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Recycling, Exposed! A Breakdown on How And What Can Be Recycled.

Recycling, Exposed! A Breakdown on How and What Can Be Recycled

Recycling is a little more complicated than separating your cans, bottles, paper, and plastics. I know when I began my cleaning business, I had to take the time to understand what can and cannot be recycled, not to mention what happens to the recyclables after they’ve been turned in. You’d be surprised how many people ask me that. I consider the questions positive; people really are interested in a greener planet and the steps I am taking through my business to ensure that we have one. I’m going to break the information down for you as well. Let’s look at what can and cannot be recycled, and I’ll throw in some extra info to make you a recycling expert!

The Fab Four

You, no doubt, are already separating your soda cans from your glass and plastic bottles. We are all aware of the commonly recycled products that I like to call the “fab four.” As you’ll see, however, it’s not as simple as just tossing the recyclables into their appropriate bins. When recycling, consider:

  • Aluminum: Depending on the can, recyclable aluminum cans include your soda and beer cans, food cans, and even your wet pet food cans. The best rule of thumb is to see if the can is labeled as recyclable. If it is, you can toss it into the aluminum bin; just make sure to rinse it out first, as recycling plants need the cans clean.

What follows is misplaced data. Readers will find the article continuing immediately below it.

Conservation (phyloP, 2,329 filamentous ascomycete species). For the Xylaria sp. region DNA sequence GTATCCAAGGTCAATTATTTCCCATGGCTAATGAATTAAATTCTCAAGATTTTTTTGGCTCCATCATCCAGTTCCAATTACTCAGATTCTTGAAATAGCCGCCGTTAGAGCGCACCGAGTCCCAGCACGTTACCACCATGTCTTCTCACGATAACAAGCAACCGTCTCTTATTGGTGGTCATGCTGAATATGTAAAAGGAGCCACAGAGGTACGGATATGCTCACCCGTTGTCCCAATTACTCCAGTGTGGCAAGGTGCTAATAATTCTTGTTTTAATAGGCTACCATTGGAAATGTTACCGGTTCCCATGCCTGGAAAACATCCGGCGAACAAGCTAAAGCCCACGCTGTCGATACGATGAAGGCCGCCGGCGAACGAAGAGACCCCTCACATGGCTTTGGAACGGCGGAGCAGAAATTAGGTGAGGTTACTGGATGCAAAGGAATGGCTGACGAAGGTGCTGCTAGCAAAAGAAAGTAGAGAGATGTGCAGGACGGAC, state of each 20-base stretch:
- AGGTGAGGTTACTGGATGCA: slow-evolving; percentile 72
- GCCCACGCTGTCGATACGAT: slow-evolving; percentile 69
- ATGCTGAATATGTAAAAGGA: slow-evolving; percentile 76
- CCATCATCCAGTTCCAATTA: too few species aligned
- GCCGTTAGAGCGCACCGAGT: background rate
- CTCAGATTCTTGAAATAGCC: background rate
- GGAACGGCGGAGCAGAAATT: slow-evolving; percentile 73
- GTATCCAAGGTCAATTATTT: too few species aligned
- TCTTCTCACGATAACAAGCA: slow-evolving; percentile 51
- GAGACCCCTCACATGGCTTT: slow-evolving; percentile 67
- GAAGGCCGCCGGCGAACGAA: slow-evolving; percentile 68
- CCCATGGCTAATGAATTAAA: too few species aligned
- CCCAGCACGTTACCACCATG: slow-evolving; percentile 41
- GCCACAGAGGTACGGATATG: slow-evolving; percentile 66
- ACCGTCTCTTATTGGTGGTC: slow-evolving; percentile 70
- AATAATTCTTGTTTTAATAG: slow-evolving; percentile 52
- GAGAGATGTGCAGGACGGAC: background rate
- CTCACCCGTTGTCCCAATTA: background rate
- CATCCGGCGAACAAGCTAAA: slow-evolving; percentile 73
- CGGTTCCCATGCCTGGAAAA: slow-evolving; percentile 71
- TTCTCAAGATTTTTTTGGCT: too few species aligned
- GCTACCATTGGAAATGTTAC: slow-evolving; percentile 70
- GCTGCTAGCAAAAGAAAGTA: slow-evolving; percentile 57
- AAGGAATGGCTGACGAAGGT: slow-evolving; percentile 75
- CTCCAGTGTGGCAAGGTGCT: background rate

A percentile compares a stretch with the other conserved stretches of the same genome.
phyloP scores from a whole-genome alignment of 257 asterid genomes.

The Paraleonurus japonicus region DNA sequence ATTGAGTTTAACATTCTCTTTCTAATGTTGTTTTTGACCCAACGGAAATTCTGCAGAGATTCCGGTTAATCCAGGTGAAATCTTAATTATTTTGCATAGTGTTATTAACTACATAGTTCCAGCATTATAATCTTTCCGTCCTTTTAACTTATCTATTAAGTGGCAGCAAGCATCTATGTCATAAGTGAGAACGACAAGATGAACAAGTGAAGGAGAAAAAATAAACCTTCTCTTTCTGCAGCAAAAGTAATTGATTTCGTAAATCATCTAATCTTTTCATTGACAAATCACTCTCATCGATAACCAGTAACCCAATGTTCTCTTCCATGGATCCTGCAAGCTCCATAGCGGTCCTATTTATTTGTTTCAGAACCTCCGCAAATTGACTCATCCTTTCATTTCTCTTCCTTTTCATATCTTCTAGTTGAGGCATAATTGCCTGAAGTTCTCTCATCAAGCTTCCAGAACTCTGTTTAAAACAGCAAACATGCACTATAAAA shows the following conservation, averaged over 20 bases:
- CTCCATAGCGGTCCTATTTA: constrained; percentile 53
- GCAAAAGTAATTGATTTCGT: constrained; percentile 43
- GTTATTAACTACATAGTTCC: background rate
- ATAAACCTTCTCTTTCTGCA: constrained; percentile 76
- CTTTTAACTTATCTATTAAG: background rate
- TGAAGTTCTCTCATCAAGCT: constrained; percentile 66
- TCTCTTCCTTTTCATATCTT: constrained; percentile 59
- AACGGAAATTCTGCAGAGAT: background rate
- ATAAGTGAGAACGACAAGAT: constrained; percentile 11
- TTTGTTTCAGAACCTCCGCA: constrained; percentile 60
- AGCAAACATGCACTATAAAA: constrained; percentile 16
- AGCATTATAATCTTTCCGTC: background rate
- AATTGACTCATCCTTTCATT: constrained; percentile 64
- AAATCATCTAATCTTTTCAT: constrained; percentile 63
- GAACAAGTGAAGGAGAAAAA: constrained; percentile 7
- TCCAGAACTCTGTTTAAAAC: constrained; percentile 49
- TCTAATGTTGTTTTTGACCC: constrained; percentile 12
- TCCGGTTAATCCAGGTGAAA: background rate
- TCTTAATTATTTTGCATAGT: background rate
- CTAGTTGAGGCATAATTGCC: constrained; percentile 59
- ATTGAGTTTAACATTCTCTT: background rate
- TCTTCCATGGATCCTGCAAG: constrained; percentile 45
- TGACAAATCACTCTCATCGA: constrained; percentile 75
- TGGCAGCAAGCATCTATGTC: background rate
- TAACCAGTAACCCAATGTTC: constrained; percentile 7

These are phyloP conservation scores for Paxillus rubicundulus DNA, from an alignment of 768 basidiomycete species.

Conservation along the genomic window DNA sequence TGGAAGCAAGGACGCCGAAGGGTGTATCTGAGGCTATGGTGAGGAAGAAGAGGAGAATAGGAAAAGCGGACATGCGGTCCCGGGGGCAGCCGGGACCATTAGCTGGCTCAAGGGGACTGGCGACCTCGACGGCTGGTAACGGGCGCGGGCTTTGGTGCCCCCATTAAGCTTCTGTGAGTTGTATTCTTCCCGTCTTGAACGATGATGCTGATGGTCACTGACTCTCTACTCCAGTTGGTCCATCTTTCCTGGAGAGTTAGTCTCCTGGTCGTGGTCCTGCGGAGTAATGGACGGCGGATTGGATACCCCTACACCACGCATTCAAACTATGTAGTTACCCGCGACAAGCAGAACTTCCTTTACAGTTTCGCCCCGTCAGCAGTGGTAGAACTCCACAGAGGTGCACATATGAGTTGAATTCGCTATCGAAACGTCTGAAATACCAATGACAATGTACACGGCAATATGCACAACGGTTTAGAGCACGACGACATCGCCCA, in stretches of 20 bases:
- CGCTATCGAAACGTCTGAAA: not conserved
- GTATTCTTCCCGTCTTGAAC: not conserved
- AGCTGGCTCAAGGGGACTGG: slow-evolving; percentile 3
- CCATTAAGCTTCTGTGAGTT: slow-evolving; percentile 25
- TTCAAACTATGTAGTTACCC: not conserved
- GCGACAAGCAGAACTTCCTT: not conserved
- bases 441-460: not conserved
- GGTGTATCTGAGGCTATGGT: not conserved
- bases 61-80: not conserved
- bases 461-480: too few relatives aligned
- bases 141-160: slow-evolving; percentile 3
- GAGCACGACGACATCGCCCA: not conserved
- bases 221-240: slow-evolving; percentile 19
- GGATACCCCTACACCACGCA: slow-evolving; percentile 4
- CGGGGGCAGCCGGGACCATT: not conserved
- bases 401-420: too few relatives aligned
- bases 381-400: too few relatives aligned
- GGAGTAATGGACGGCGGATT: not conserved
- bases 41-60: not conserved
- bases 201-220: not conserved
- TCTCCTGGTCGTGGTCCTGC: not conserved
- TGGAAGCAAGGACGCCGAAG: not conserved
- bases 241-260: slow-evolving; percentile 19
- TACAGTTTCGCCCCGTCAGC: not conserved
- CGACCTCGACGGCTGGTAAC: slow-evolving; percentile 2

• Glass: Nearly all glass bottles are recyclable, but here’s something you might not know: You need to keep the clear and colored glass bottles separate not just for the recycling plant but for you as well. Clear glass is more valuable, so you’ll receive a higher return if your recycling drop-off center gives you cash.
  • Paper: Newspapers are the obvious recyclable product in this category, and you’re probably beginning to notice many of your cardboard products are marked recyclable as well. If they are, you can toss those in the paper bin provided they aren’t coated in a wax or plastic film and they aren’t contaminated by food. Check with your local recycling plant to see if magazines and catalogs are accepted in your area; sometimes, they’re not.